Later that evening, Amal (that’s my New York Times Bestselling co-author Amal El-Mohtar, to be clear, though at this point we were neither of us New York Times Bestselling co-authors) sent me a screenshot of the same tweet; the numbers were much bigger (Bigolas-er?). I thought: wow! It’s really taking off. But still: Twitter Doesn’t Sell Books.
As they say: lol….
(5) INNOCENT BYSTANDER. Google Bard, another of these AI language models, has somehow managed to pull Nnedi Okorafor into the latest row about BasedCon.
(6) EATING THE FANTASTIC. Scott Edelman invites listeners to munch on mahi mahi with L. Marie Wood in Episode 198 of the Eating the Fantastic podcast.
I knew L. Marie Wood for a decade or more before I learned at the last in-person Balticon before the pandemic that we’re basically neighbors, but never knew it. So after an earlier lunch during which we tried to figure out how we’ve somehow managed to avoid each other all these years, we got together at Brix 27 in downtown Martinsburg, West Virginia so I could learn more about who she is and how she came to be.
L. Marie Wood is a writer of psychological horror, supernatural suspense, and dark fiction of all kinds who’s been a professionally published writer for 20 years, ever since her first novel Crescendo and first short story “The Dance” were published in 2003. Her novels since then include The Promise Keeper, Cacophony, Accursed, and others, plus multiple short story collections, including Anathema and Phantasma. She’s also a screenwriter who’s a three-time winner of Best Horror Screenplay at the NOVA International Film Festival, Best Psychological Horror Short Script at Hollywood Horrorfest, and on and on. Her most recent publications are the novel The Open Book, accompanied by the related short story collection The Tales of Time, which contains the short stories being read by — and feared by — the characters in that first book.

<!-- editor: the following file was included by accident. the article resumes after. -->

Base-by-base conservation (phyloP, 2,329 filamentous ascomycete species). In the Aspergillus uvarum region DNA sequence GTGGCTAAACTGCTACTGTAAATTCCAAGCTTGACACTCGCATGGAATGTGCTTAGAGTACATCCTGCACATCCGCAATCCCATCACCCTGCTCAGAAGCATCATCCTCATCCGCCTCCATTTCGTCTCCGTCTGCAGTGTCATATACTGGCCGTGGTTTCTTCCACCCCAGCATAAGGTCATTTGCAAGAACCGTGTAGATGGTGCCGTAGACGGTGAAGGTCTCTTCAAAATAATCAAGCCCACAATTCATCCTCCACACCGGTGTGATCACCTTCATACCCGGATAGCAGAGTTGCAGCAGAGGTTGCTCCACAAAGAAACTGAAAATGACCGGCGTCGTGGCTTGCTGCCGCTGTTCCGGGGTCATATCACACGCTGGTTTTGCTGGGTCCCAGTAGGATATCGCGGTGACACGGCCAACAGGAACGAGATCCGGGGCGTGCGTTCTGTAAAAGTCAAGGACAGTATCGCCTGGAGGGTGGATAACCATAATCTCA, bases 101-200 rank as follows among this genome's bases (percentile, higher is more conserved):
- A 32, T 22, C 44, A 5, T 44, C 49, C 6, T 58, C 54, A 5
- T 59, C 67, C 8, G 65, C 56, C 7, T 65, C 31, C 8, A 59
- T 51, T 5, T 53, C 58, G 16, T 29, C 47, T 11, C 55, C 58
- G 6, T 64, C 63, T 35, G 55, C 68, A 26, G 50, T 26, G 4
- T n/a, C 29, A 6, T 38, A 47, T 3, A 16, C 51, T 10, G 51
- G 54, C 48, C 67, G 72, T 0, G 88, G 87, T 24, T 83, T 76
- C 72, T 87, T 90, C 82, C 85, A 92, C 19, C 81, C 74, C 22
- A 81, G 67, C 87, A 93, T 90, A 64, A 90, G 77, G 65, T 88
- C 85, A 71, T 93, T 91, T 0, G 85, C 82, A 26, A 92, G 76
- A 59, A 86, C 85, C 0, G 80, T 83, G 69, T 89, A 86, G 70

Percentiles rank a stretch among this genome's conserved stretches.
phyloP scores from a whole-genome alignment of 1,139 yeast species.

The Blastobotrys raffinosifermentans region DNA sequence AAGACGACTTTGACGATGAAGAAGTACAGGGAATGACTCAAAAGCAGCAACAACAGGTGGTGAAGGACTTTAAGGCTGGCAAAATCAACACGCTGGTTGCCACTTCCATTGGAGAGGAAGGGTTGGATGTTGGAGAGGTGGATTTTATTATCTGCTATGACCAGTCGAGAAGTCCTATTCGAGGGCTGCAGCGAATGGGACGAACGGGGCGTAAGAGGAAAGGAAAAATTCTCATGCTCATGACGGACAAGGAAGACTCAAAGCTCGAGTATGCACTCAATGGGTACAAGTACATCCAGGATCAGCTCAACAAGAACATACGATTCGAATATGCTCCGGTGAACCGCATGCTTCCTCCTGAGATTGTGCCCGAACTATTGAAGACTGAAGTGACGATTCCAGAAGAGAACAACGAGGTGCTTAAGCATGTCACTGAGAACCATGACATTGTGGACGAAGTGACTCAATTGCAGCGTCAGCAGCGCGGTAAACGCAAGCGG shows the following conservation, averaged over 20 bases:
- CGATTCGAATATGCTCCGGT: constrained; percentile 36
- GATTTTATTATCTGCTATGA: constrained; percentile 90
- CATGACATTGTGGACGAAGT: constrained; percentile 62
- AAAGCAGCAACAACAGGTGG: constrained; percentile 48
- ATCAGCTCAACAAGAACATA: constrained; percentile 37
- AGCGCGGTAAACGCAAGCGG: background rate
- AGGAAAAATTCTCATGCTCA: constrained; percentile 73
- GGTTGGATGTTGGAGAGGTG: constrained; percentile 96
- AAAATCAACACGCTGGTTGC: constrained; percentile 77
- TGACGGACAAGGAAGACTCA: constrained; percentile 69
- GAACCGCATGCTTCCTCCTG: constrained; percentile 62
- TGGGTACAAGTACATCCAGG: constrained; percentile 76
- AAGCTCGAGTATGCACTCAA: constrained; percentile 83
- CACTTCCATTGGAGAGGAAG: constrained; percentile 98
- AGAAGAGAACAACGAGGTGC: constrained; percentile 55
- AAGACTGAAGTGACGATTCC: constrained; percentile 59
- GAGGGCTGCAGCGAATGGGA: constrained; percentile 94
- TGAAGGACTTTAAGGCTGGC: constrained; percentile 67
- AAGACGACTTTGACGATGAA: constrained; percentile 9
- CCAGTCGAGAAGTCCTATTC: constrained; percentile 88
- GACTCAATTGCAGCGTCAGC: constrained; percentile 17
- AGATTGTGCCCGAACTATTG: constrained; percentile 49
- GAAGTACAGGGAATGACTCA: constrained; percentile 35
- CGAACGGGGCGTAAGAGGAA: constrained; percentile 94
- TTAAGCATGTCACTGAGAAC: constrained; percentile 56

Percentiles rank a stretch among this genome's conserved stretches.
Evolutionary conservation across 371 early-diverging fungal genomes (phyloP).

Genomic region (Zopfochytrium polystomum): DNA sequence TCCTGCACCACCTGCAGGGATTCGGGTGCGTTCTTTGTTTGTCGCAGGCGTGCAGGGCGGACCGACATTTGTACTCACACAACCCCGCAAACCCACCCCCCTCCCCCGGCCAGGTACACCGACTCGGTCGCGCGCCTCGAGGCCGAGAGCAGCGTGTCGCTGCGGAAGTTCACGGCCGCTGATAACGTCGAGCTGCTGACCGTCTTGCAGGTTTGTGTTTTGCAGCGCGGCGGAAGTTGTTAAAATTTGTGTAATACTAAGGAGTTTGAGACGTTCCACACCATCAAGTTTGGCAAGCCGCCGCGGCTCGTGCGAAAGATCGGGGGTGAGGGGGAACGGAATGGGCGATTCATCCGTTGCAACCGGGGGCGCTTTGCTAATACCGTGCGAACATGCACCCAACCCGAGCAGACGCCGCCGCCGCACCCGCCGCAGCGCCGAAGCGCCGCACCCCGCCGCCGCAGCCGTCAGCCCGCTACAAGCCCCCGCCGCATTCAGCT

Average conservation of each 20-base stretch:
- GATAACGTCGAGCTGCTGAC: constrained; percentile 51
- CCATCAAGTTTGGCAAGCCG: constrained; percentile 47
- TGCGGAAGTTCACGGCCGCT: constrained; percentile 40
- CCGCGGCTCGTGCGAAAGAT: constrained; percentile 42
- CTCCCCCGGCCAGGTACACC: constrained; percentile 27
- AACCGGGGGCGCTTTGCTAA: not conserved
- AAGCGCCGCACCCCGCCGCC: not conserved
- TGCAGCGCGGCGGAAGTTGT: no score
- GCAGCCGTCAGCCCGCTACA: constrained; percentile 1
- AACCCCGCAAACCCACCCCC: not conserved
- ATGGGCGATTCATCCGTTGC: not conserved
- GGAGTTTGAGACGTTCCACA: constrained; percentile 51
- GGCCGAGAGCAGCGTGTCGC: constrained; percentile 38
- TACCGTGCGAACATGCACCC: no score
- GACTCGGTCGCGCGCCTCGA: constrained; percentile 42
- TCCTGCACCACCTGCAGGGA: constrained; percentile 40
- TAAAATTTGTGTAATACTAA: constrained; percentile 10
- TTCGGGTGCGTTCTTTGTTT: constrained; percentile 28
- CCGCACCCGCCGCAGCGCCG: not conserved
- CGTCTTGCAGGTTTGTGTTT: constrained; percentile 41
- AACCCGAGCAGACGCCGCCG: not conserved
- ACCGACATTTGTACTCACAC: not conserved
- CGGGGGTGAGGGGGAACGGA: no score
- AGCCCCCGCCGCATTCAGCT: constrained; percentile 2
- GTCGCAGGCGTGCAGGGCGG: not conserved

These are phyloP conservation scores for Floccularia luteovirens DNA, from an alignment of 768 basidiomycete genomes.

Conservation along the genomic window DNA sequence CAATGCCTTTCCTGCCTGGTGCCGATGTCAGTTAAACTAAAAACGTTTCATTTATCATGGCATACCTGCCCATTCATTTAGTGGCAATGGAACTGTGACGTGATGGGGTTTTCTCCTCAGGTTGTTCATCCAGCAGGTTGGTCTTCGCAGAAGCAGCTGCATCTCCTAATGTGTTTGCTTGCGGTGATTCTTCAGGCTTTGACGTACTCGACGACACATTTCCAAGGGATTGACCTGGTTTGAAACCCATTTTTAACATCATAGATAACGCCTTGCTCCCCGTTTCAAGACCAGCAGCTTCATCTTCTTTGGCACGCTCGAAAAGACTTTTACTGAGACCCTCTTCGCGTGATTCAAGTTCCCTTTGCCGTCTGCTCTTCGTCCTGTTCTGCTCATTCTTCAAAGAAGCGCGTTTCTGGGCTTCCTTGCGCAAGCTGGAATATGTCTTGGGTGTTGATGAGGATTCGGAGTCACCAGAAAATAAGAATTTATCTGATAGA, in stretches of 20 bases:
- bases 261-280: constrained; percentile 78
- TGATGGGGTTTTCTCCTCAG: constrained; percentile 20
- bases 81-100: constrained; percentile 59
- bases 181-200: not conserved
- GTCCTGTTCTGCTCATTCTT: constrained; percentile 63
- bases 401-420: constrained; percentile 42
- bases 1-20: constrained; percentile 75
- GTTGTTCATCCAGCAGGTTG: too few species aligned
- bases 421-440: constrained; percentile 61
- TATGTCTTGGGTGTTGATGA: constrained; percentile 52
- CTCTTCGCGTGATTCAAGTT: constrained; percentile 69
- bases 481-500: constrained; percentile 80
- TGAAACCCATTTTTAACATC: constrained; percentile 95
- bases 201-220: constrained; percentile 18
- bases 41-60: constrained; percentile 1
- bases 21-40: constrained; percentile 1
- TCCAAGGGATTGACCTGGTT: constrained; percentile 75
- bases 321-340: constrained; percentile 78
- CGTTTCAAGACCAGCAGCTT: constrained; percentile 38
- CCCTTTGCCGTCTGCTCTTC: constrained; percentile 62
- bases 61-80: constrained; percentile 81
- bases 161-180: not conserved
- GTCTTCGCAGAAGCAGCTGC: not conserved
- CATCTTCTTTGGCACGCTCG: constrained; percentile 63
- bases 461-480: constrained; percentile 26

We discussed the way she began her writing career selling poetry in parking lots, our differing experiences with hand selling our own books, the fears which keep horror writers up at night, the many misconceptions she had about the writing life back when he began, the uncomfortable novella she wrote when she was five, what our parents made of our horrific scribblings, the ever-present problem of dealing with rejection, our mutual love of pantsing, what should become of our papers, and much more.
(7) WHEN THEY WERE THE FUTURE. Fanac.org has posted video of a panel from this year’s Eastercon: “Conversation 2023 – The Third Row w/ John Coxon, Niall Harrison, Emily January & Abigail Nussbaum”.
At the 2023 Eastercon (Conversation), Guest of Honor Niall Harrison, and fellow “Third Row” fans John Coxon, Emily January and Abigail Nussbaum sat down for a discussion on the future of fandom (circa 2004).
Moderated by Meg MacDonald, the panel hilariously tells the story of Third Row Fandom, named and brought into being accidentally by Greg Pickersgill during a “Future of Fandom” panel at the 2004 Eastercon.
Themselves dubbed “the future of fandom” by Greg, the fans seated in the third row at that panel have made good on the title, pulling others into their orbit and having an outsized influence on science fiction and science fiction fandom over the last 20 years.
Illustrated with powerpoint slides to map out their impact, this fascinating panel tells the story of a cohort of young fans maturing into movers and shakers in the field, as writers, reviewers, editors, award judges and convention organizers.